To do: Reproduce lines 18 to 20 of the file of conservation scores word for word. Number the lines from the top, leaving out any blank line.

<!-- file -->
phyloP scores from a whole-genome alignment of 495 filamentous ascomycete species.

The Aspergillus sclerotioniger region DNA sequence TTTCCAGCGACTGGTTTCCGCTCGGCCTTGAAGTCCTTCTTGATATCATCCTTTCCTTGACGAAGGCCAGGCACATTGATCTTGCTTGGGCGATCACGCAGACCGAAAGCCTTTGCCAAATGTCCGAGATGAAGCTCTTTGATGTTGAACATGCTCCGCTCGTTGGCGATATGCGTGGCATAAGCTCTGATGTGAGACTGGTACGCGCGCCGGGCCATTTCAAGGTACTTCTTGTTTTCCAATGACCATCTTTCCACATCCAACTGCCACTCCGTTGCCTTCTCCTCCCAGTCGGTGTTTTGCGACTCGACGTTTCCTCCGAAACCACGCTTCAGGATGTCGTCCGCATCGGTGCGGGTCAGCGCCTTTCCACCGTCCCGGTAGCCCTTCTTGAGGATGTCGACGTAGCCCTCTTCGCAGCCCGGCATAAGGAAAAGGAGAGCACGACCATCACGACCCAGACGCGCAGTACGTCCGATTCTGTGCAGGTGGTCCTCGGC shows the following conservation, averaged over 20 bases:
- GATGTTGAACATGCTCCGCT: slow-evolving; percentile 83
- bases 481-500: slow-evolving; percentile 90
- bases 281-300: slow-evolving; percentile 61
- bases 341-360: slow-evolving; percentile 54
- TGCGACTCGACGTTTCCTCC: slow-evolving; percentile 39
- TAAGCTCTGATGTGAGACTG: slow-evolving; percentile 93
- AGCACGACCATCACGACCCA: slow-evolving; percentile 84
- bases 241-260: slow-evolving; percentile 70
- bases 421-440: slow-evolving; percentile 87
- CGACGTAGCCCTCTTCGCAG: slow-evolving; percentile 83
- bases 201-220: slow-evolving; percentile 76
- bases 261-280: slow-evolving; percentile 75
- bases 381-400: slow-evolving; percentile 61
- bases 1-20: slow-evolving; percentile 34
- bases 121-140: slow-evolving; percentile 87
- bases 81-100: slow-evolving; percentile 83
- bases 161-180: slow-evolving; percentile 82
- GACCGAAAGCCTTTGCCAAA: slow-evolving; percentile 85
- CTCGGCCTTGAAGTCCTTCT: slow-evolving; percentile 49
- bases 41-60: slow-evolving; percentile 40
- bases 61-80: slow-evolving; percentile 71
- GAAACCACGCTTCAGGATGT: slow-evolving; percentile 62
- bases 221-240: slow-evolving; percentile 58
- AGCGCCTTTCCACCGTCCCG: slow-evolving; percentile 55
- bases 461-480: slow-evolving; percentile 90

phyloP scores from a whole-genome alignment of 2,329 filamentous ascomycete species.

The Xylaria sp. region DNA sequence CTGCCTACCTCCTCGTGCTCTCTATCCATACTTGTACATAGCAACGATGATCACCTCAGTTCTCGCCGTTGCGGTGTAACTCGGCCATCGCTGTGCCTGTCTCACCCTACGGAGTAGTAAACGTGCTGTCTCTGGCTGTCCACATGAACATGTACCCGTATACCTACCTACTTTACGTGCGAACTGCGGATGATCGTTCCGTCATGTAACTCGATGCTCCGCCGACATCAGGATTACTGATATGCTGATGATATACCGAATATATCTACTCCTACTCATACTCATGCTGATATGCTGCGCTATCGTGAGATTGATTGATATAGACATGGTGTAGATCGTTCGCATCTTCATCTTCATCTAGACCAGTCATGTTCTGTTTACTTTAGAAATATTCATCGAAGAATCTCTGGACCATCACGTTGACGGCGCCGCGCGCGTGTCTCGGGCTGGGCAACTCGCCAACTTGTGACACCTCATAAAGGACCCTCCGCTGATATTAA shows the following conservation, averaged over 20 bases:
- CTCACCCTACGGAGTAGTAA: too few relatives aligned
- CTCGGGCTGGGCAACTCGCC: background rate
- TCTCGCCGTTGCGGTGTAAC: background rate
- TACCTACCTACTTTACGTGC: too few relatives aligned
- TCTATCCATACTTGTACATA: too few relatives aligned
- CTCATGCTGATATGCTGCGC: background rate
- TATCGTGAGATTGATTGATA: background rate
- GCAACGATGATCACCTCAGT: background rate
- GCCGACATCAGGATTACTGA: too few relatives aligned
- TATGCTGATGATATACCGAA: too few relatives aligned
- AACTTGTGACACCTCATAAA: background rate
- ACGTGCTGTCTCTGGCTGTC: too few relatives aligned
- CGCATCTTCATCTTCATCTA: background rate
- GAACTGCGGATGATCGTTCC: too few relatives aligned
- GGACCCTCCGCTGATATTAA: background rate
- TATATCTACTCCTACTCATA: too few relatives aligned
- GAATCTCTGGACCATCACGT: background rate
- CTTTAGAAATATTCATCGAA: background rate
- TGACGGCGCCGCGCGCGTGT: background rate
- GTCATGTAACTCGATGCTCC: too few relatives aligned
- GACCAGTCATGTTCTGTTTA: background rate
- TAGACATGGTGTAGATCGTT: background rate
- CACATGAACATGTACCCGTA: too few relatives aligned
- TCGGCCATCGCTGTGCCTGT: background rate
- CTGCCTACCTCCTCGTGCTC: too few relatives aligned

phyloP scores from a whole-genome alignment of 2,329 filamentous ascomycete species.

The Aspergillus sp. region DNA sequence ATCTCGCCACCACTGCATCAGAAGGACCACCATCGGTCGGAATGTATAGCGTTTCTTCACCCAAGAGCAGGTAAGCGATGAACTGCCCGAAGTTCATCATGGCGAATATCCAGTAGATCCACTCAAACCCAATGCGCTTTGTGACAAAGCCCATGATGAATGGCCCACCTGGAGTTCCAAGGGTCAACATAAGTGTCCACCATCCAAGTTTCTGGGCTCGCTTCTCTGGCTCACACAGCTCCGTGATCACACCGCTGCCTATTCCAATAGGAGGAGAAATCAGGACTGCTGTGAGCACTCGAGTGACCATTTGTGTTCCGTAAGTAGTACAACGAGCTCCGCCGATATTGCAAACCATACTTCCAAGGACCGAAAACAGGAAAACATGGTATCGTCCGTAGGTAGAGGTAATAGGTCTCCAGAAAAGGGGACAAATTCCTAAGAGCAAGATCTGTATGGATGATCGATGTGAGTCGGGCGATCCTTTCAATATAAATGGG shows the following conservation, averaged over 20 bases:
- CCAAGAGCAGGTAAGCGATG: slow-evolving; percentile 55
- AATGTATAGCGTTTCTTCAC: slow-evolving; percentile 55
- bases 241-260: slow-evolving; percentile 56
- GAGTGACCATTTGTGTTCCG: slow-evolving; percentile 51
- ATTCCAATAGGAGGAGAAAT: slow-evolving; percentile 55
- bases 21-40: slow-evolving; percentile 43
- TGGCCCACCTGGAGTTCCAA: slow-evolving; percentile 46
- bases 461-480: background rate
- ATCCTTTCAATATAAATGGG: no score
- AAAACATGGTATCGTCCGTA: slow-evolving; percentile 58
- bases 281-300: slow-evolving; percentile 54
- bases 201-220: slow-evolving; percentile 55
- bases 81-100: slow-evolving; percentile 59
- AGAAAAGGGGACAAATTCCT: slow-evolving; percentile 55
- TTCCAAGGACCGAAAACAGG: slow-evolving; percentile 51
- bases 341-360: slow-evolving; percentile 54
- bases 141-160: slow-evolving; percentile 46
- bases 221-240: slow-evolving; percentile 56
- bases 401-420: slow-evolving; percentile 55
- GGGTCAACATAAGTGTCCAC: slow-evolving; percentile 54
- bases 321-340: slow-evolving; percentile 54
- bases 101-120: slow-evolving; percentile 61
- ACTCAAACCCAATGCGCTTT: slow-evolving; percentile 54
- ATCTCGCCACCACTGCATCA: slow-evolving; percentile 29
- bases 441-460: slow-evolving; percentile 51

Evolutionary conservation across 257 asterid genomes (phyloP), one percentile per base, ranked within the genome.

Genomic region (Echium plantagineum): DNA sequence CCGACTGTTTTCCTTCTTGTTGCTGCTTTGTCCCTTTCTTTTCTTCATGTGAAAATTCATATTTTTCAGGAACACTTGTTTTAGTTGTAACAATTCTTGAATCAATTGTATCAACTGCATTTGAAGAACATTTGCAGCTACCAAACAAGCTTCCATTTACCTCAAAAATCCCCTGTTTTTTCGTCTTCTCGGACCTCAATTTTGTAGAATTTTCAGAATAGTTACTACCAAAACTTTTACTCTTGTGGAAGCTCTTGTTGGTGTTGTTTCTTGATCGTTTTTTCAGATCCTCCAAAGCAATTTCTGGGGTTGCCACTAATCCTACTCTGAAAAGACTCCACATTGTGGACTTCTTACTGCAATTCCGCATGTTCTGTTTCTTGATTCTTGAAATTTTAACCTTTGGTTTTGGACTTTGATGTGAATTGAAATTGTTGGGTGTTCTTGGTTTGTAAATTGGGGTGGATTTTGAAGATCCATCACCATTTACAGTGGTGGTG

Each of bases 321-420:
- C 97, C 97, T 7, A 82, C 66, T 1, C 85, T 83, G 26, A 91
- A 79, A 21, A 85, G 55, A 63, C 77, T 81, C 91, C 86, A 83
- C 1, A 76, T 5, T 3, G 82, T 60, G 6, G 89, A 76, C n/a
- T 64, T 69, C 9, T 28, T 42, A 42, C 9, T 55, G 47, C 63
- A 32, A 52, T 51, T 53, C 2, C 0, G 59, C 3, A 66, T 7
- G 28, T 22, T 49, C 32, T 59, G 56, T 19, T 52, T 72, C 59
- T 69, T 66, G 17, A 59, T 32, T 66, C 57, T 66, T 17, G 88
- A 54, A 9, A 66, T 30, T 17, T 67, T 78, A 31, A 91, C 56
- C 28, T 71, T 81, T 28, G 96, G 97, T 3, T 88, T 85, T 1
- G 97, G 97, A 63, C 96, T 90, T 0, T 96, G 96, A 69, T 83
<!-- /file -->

- bases 81-100: slow-evolving; percentile 83
- bases 161-180: slow-evolving; percentile 82
- GACCGAAAGCCTTTGCCAAA: slow-evolving; percentile 85